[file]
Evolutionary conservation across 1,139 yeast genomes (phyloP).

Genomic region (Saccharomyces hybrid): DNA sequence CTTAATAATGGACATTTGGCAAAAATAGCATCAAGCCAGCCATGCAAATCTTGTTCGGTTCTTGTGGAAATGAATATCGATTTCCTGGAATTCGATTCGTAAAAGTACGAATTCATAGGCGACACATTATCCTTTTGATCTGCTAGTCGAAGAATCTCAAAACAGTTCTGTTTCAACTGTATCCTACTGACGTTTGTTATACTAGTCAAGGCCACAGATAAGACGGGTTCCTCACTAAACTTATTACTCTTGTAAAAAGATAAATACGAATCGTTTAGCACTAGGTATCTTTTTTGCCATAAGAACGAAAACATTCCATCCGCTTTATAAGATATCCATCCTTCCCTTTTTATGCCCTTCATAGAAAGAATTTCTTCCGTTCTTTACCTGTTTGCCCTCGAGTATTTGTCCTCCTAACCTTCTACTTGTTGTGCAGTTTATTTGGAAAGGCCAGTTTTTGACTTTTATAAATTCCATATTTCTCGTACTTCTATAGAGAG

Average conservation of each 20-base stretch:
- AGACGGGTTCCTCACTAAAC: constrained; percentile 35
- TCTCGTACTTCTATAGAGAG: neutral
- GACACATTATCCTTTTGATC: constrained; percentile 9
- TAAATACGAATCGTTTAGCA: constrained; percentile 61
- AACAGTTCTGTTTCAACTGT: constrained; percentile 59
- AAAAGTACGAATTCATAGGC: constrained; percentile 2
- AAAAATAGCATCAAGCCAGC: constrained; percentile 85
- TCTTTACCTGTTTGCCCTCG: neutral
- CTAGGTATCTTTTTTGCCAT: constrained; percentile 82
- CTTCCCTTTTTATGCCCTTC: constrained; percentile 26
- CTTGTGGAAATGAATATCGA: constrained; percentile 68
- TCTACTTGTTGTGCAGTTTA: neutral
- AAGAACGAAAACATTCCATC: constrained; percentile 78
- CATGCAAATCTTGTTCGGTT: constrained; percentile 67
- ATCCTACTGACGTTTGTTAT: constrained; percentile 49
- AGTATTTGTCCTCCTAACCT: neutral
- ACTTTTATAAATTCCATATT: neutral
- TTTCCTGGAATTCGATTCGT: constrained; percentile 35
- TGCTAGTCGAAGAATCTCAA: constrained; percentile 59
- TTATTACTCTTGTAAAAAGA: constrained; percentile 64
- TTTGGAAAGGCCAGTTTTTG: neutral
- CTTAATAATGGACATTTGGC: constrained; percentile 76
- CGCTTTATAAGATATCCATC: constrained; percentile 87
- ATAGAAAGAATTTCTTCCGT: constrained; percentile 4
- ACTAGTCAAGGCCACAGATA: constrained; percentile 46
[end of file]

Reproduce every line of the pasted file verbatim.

Evolutionary conservation across 1,139 yeast genomes (phyloP).

Genomic region (Saccharomyces hybrid): DNA sequence CTTAATAATGGACATTTGGCAAAAATAGCATCAAGCCAGCCATGCAAATCTTGTTCGGTTCTTGTGGAAATGAATATCGATTTCCTGGAATTCGATTCGTAAAAGTACGAATTCATAGGCGACACATTATCCTTTTGATCTGCTAGTCGAAGAATCTCAAAACAGTTCTGTTTCAACTGTATCCTACTGACGTTTGTTATACTAGTCAAGGCCACAGATAAGACGGGTTCCTCACTAAACTTATTACTCTTGTAAAAAGATAAATACGAATCGTTTAGCACTAGGTATCTTTTTTGCCATAAGAACGAAAACATTCCATCCGCTTTATAAGATATCCATCCTTCCCTTTTTATGCCCTTCATAGAAAGAATTTCTTCCGTTCTTTACCTGTTTGCCCTCGAGTATTTGTCCTCCTAACCTTCTACTTGTTGTGCAGTTTATTTGGAAAGGCCAGTTTTTGACTTTTATAAATTCCATATTTCTCGTACTTCTATAGAGAG

Average conservation of each 20-base stretch:
- AGACGGGTTCCTCACTAAAC: constrained; percentile 35
- TCTCGTACTTCTATAGAGAG: neutral
- GACACATTATCCTTTTGATC: constrained; percentile 9
- TAAATACGAATCGTTTAGCA: constrained; percentile 61
- AACAGTTCTGTTTCAACTGT: constrained; percentile 59
- AAAAGTACGAATTCATAGGC: constrained; percentile 2
- AAAAATAGCATCAAGCCAGC: constrained; percentile 85
- TCTTTACCTGTTTGCCCTCG: neutral
- CTAGGTATCTTTTTTGCCAT: constrained; percentile 82
- CTTCCCTTTTTATGCCCTTC: constrained; percentile 26
- CTTGTGGAAATGAATATCGA: constrained; percentile 68
- TCTACTTGTTGTGCAGTTTA: neutral
- AAGAACGAAAACATTCCATC: constrained; percentile 78
- CATGCAAATCTTGTTCGGTT: constrained; percentile 67
- ATCCTACTGACGTTTGTTAT: constrained; percentile 49
- AGTATTTGTCCTCCTAACCT: neutral
- ACTTTTATAAATTCCATATT: neutral
- TTTCCTGGAATTCGATTCGT: constrained; percentile 35
- TGCTAGTCGAAGAATCTCAA: constrained; percentile 59
- TTATTACTCTTGTAAAAAGA: constrained; percentile 64
- TTTGGAAAGGCCAGTTTTTG: neutral
- CTTAATAATGGACATTTGGC: constrained; percentile 76
- CGCTTTATAAGATATCCATC: constrained; percentile 87
- ATAGAAAGAATTTCTTCCGT: constrained; percentile 4
- ACTAGTCAAGGCCACAGATA: constrained; percentile 46